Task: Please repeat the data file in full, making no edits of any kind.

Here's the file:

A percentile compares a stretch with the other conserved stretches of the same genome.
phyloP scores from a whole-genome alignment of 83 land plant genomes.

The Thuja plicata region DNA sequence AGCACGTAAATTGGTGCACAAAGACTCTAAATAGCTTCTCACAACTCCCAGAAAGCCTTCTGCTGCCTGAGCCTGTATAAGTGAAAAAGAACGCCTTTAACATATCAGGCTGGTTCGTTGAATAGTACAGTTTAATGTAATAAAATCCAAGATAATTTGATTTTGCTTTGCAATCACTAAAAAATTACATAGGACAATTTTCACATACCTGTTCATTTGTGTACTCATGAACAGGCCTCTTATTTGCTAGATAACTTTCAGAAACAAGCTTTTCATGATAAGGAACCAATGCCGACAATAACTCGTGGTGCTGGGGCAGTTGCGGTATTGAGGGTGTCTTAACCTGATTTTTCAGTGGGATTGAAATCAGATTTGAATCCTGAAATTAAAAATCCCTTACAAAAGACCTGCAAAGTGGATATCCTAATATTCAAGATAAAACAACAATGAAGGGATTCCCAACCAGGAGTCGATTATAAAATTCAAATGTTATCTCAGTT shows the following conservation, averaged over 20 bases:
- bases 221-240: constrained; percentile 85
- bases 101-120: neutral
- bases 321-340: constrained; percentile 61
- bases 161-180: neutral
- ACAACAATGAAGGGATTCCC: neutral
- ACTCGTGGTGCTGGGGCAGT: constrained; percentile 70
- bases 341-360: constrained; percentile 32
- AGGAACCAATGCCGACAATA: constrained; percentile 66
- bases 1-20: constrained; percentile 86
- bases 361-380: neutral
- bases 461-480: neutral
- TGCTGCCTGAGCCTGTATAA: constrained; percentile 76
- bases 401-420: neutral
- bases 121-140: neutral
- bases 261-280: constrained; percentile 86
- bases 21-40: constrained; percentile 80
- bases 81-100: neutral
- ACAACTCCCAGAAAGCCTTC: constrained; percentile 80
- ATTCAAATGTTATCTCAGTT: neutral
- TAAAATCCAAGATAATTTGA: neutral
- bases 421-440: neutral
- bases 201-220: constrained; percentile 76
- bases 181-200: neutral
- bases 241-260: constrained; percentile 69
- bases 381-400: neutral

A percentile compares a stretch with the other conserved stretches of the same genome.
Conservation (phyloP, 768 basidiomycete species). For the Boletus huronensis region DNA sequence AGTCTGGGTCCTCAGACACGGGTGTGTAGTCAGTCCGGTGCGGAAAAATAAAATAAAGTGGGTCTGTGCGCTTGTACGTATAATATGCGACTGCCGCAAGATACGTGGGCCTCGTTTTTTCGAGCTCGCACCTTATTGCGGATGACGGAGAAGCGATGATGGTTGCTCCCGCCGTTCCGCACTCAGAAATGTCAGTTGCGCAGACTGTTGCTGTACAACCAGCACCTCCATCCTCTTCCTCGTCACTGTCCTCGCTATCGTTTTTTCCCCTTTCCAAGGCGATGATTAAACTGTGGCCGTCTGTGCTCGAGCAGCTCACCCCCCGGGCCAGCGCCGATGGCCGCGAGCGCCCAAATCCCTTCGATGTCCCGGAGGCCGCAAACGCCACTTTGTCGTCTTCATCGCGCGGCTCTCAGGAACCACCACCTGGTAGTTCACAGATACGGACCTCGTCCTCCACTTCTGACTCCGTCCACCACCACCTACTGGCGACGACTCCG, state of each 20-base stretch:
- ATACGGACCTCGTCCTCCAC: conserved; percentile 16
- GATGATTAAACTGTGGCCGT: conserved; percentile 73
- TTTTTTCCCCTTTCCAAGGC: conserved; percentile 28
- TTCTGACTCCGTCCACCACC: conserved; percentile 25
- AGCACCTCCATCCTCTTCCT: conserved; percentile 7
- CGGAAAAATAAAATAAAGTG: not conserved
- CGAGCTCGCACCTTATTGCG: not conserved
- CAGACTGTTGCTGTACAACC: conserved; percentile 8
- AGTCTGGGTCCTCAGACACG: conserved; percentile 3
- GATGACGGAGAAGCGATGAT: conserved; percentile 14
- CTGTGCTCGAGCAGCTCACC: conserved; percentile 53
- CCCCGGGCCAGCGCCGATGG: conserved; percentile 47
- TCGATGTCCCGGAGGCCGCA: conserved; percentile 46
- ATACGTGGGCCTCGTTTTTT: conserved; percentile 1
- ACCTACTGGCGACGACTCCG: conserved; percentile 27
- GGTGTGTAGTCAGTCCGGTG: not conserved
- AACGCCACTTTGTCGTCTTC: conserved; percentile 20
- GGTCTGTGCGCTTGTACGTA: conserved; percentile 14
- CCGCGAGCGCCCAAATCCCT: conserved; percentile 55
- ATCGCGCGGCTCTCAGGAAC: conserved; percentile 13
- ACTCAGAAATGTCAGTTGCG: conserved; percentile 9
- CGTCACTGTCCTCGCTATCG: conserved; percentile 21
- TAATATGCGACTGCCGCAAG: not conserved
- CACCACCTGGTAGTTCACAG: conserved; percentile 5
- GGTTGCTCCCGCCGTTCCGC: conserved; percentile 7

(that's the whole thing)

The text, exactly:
A percentile compares a stretch with the other conserved stretches of the same genome.
phyloP scores from a whole-genome alignment of 83 land plant genomes.

The Thuja plicata region DNA sequence AGCACGTAAATTGGTGCACAAAGACTCTAAATAGCTTCTCACAACTCCCAGAAAGCCTTCTGCTGCCTGAGCCTGTATAAGTGAAAAAGAACGCCTTTAACATATCAGGCTGGTTCGTTGAATAGTACAGTTTAATGTAATAAAATCCAAGATAATTTGATTTTGCTTTGCAATCACTAAAAAATTACATAGGACAATTTTCACATACCTGTTCATTTGTGTACTCATGAACAGGCCTCTTATTTGCTAGATAACTTTCAGAAACAAGCTTTTCATGATAAGGAACCAATGCCGACAATAACTCGTGGTGCTGGGGCAGTTGCGGTATTGAGGGTGTCTTAACCTGATTTTTCAGTGGGATTGAAATCAGATTTGAATCCTGAAATTAAAAATCCCTTACAAAAGACCTGCAAAGTGGATATCCTAATATTCAAGATAAAACAACAATGAAGGGATTCCCAACCAGGAGTCGATTATAAAATTCAAATGTTATCTCAGTT shows the following conservation, averaged over 20 bases:
- bases 221-240: constrained; percentile 85
- bases 101-120: neutral
- bases 321-340: constrained; percentile 61
- bases 161-180: neutral
- ACAACAATGAAGGGATTCCC: neutral
- ACTCGTGGTGCTGGGGCAGT: constrained; percentile 70
- bases 341-360: constrained; percentile 32
- AGGAACCAATGCCGACAATA: constrained; percentile 66
- bases 1-20: constrained; percentile 86
- bases 361-380: neutral
- bases 461-480: neutral
- TGCTGCCTGAGCCTGTATAA: constrained; percentile 76
- bases 401-420: neutral
- bases 121-140: neutral
- bases 261-280: constrained; percentile 86
- bases 21-40: constrained; percentile 80
- bases 81-100: neutral
- ACAACTCCCAGAAAGCCTTC: constrained; percentile 80
- ATTCAAATGTTATCTCAGTT: neutral
- TAAAATCCAAGATAATTTGA: neutral
- bases 421-440: neutral
- bases 201-220: constrained; percentile 76
- bases 181-200: neutral
- bases 241-260: constrained; percentile 69
- bases 381-400: neutral

A percentile compares a stretch with the other conserved stretches of the same genome.
Conservation (phyloP, 768 basidiomycete species). For the Boletus huronensis region DNA sequence AGTCTGGGTCCTCAGACACGGGTGTGTAGTCAGTCCGGTGCGGAAAAATAAAATAAAGTGGGTCTGTGCGCTTGTACGTATAATATGCGACTGCCGCAAGATACGTGGGCCTCGTTTTTTCGAGCTCGCACCTTATTGCGGATGACGGAGAAGCGATGATGGTTGCTCCCGCCGTTCCGCACTCAGAAATGTCAGTTGCGCAGACTGTTGCTGTACAACCAGCACCTCCATCCTCTTCCTCGTCACTGTCCTCGCTATCGTTTTTTCCCCTTTCCAAGGCGATGATTAAACTGTGGCCGTCTGTGCTCGAGCAGCTCACCCCCCGGGCCAGCGCCGATGGCCGCGAGCGCCCAAATCCCTTCGATGTCCCGGAGGCCGCAAACGCCACTTTGTCGTCTTCATCGCGCGGCTCTCAGGAACCACCACCTGGTAGTTCACAGATACGGACCTCGTCCTCCACTTCTGACTCCGTCCACCACCACCTACTGGCGACGACTCCG, state of each 20-base stretch:
- ATACGGACCTCGTCCTCCAC: conserved; percentile 16
- GATGATTAAACTGTGGCCGT: conserved; percentile 73
- TTTTTTCCCCTTTCCAAGGC: conserved; percentile 28
- TTCTGACTCCGTCCACCACC: conserved; percentile 25
- AGCACCTCCATCCTCTTCCT: conserved; percentile 7
- CGGAAAAATAAAATAAAGTG: not conserved
- CGAGCTCGCACCTTATTGCG: not conserved
- CAGACTGTTGCTGTACAACC: conserved; percentile 8
- AGTCTGGGTCCTCAGACACG: conserved; percentile 3
- GATGACGGAGAAGCGATGAT: conserved; percentile 14
- CTGTGCTCGAGCAGCTCACC: conserved; percentile 53
- CCCCGGGCCAGCGCCGATGG: conserved; percentile 47
- TCGATGTCCCGGAGGCCGCA: conserved; percentile 46
- ATACGTGGGCCTCGTTTTTT: conserved; percentile 1
- ACCTACTGGCGACGACTCCG: conserved; percentile 27
- GGTGTGTAGTCAGTCCGGTG: not conserved
- AACGCCACTTTGTCGTCTTC: conserved; percentile 20
- GGTCTGTGCGCTTGTACGTA: conserved; percentile 14
- CCGCGAGCGCCCAAATCCCT: conserved; percentile 55
- ATCGCGCGGCTCTCAGGAAC: conserved; percentile 13
- ACTCAGAAATGTCAGTTGCG: conserved; percentile 9
- CGTCACTGTCCTCGCTATCG: conserved; percentile 21
- TAATATGCGACTGCCGCAAG: not conserved
- CACCACCTGGTAGTTCACAG: conserved; percentile 5
- GGTTGCTCCCGCCGTTCCGC: conserved; percentile 7